Smartphones have their own mobile operating system. The first smartphone to find a widespread market was the Blackberry, but that quickly lost ground after Apple introduced the iPhone in 2007. That was followed by smartphones powered by Google’s Android mobile operating system.


Nokia targets BlackBerry in battle for business mobile phone users

Finnish handset maker believes the link with Microsoft will lure away corporate customers

PUBLISHED : Thursday, 28 February, 2013, 12:00am
UPDATED : Thursday, 28 February, 2013, 5:21am

As Nokia, the erstwhile smartphone leader, fails to gain much headway on Apple and Samsung Electronics, the Finnish company is setting its sights on a weaker rival: BlackBerry.

Nokia is betting its partnership with corporate computing giant Microsoft will help it win business users, targeting BlackBerry's stronghold. Nokia's newest Lumia smartphones, including two introduced this week at the Mobile World Congress in Barcelona, run on Microsoft's operating system and come with Excel, Word and PowerPoint.

Gaining a foothold in the business market is crucial for Nokia as it fights BlackBerry for third place in smartphones, behind Samsung, the leader in devices using Google's Android, and Apple. Shares of Nokia and BlackBerry have lost 90 per cent in the past five years as consumers and companies have turned to Android and Apple's iOS.

"The importance of winning the business audience on a scale of one to 10 is easily an 11," said Ramon Llamas, an analyst at US research firm IDC. Llamas said he expected Windows Phone handsets to surpass BlackBerry this year, with Nokia responsible for most of the gains.

BlackBerry, formerly known as Research In Motion, pioneered the corporate mobile device market in North America and still has a strong following in Washington and on Wall Street.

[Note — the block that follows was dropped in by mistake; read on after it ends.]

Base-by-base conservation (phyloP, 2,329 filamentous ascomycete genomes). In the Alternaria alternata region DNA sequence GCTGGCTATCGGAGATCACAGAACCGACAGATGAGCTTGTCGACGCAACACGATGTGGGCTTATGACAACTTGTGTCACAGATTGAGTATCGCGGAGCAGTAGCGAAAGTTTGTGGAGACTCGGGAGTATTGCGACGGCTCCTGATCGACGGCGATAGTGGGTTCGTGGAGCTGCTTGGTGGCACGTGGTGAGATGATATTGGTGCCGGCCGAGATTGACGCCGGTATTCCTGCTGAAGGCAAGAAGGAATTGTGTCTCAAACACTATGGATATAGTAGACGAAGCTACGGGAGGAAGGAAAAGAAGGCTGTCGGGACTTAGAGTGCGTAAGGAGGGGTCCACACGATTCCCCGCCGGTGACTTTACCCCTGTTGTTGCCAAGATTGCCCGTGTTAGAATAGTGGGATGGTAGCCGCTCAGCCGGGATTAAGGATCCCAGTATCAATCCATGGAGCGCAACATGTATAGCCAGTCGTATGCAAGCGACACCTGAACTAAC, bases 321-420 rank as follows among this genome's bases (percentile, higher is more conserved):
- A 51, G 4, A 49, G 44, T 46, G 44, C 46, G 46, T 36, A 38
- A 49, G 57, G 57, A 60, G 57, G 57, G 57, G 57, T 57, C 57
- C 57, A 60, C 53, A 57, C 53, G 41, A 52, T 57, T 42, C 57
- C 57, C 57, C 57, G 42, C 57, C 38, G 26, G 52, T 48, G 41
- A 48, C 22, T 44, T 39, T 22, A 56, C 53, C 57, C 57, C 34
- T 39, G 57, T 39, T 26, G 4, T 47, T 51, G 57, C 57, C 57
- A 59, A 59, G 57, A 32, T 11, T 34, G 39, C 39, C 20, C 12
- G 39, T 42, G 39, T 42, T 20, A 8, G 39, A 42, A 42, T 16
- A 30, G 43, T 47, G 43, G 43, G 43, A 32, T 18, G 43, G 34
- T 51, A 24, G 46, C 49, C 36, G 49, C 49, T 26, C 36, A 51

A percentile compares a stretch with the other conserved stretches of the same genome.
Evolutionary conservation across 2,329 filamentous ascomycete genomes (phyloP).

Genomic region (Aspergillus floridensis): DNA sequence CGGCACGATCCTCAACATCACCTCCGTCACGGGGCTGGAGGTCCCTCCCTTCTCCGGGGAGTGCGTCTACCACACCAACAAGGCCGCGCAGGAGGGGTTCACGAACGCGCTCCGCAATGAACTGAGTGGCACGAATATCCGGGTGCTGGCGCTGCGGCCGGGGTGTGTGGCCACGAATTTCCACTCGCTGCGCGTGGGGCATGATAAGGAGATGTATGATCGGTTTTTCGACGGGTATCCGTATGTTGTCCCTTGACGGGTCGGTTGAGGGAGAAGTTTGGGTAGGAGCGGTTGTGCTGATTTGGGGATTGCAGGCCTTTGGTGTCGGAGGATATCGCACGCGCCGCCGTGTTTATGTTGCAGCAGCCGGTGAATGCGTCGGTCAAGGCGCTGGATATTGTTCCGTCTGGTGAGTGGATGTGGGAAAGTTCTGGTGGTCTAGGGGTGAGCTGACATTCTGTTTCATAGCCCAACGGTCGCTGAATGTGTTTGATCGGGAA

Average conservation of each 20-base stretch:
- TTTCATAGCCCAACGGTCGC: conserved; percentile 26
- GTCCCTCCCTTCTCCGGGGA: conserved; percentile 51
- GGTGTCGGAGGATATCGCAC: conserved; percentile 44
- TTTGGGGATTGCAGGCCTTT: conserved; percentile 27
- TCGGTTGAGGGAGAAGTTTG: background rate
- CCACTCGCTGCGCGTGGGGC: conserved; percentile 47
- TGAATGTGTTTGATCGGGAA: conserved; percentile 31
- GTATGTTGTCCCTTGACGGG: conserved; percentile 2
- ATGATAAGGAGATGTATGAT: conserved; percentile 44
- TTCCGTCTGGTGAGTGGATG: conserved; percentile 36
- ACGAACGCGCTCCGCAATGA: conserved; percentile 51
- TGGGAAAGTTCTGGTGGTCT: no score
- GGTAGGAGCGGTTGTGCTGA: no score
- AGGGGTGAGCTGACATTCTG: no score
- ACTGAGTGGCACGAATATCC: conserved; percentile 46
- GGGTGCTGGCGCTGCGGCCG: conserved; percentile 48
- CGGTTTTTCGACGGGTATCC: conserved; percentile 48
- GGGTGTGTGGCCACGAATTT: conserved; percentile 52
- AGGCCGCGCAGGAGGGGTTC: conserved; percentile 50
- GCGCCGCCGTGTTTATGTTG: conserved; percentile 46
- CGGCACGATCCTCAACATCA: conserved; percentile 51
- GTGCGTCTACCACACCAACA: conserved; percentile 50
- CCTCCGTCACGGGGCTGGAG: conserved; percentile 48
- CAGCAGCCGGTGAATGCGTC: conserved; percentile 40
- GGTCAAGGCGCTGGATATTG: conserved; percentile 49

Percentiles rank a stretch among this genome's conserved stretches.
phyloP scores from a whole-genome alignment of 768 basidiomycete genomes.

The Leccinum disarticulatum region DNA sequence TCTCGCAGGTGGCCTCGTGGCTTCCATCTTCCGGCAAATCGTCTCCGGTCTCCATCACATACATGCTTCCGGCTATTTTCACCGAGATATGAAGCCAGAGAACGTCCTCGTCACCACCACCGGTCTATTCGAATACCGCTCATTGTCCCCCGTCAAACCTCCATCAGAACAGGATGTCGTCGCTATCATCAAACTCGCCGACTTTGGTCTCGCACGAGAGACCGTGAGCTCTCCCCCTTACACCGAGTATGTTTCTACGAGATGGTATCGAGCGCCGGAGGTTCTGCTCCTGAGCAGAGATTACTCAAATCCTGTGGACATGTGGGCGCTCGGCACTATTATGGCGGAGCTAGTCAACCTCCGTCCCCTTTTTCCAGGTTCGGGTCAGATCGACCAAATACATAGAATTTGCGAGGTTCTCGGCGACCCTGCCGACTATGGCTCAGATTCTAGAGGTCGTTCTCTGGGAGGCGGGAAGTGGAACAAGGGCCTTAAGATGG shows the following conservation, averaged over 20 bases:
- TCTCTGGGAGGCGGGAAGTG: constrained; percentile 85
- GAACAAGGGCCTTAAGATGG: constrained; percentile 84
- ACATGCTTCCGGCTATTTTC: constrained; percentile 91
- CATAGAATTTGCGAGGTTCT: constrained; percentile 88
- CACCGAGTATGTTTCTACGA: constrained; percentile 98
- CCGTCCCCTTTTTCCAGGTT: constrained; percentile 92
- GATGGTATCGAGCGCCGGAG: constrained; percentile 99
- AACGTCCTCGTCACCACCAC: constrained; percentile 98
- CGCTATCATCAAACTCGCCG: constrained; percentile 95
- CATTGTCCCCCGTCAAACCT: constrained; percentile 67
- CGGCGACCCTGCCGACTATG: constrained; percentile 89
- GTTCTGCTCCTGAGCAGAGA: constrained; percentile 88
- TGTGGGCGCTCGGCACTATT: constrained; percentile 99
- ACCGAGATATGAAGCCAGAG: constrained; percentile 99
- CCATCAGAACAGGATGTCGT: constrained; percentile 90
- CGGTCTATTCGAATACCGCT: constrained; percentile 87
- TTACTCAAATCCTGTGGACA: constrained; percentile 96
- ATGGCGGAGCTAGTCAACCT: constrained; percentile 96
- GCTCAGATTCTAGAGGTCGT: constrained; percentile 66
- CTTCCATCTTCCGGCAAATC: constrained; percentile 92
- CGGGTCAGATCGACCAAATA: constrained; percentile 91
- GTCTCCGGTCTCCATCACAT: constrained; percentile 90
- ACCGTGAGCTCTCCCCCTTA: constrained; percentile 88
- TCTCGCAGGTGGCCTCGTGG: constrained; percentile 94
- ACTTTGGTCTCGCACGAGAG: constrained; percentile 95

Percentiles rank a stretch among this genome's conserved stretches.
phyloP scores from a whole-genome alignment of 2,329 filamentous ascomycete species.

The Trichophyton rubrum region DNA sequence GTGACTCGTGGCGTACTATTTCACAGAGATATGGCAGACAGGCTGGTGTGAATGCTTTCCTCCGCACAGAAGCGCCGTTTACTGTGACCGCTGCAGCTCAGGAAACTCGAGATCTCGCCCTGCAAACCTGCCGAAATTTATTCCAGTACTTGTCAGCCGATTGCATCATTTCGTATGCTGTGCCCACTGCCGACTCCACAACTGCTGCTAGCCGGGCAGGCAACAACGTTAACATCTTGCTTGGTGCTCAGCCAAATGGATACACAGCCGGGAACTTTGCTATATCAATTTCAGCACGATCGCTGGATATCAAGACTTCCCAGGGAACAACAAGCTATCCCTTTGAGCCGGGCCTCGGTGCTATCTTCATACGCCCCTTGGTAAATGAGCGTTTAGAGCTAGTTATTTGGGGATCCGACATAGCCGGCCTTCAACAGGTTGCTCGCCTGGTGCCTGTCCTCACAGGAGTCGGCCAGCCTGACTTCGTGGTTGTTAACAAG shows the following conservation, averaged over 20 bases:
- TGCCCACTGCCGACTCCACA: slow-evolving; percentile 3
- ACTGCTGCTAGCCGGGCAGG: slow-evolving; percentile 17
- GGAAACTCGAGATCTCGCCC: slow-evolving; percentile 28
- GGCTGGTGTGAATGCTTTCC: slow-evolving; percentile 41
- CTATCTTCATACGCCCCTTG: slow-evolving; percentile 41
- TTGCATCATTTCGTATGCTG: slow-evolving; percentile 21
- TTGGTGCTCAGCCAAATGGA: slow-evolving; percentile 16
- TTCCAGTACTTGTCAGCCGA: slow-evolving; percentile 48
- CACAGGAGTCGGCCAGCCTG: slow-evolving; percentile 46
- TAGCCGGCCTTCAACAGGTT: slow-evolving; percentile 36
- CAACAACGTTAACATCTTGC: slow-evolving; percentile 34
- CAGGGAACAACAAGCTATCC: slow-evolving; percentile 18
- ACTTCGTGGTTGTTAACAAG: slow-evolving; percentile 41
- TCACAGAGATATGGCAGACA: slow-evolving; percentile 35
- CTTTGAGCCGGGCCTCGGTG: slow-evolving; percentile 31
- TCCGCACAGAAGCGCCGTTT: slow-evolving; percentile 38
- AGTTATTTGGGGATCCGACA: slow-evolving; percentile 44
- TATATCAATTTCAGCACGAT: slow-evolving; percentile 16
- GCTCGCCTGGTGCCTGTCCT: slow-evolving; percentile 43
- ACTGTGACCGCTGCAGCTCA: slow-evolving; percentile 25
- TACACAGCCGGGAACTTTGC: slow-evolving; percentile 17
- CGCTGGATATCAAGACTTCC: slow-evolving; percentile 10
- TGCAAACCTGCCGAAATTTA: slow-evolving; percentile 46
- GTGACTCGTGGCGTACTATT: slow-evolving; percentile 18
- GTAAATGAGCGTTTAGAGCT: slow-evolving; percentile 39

Nokia, the biggest seller of Windows handsets, may appeal to information-technology chiefs seeking easy synchronisation between smartphones and company computers, which most often use Microsoft's operating system.

Nokia's chief executive Stephen Elop, who joined from Microsoft in 2010, started betting on his former employer's operating system after Nokia's homegrown Symbian software fell out of favour among consumers.

The importance of winning the business audience on a scale of one to 10 is easily an 11

Lumia unit sales rose to 4.4 million in the fourth quarter, making up almost 75 per cent of all Windows Phone sales. BlackBerry sold 7.4 million smartphones, for 3.2 per cent of the global market. Android devices and iPhones account for about 90 per cent of smartphone sales.

Elop said he often got asked whether he would be interested in buying BlackBerry, even though the company has not said it is for sale. "When I get asked that question, my answer is: 'I'm interested in their customers'," he said in Barcelona this week. "It's a really perfect moment to go after that marketplace."

Businesses are important to handset manufacturers because they carry a lot of clout when carriers decide which handsets to offer. A single corporate account can include thousands of individual users who tend to favour more expensive devices and have higher phone bills. Nokia says one European carrier it is negotiating with receives about a third of its revenue from companies.

Nokia has been touting its business-customer gains. The company says Coca-Cola salespeople in Cambodia and Vietnam use Lumia smartphones to process orders while on the move. London real-estate agent Foxtons equipped more than 900 employees with Lumias, allowing them to synchronise calendars and work on spreadsheets and documents on the road.

BlackBerry delayed its new operating system, BlackBerry 10, several times. Next month, it plans to start US sales of the US$199 touch-screen Z10, which Bloomberg's Rich Jaroslovsky called "handsome, intuitive to use and a whiz at multi-tasking".

The company has more than 250,000 enterprise servers around the world, which help it ensure the security of corporate communications. It says more than 3,500 companies and government agencies in North America are considering its latest devices.

David Smith, BlackBerry's executive vice-president for mobile computing, said: "It's not surprising that competitors are scrambling to get into the enterprise."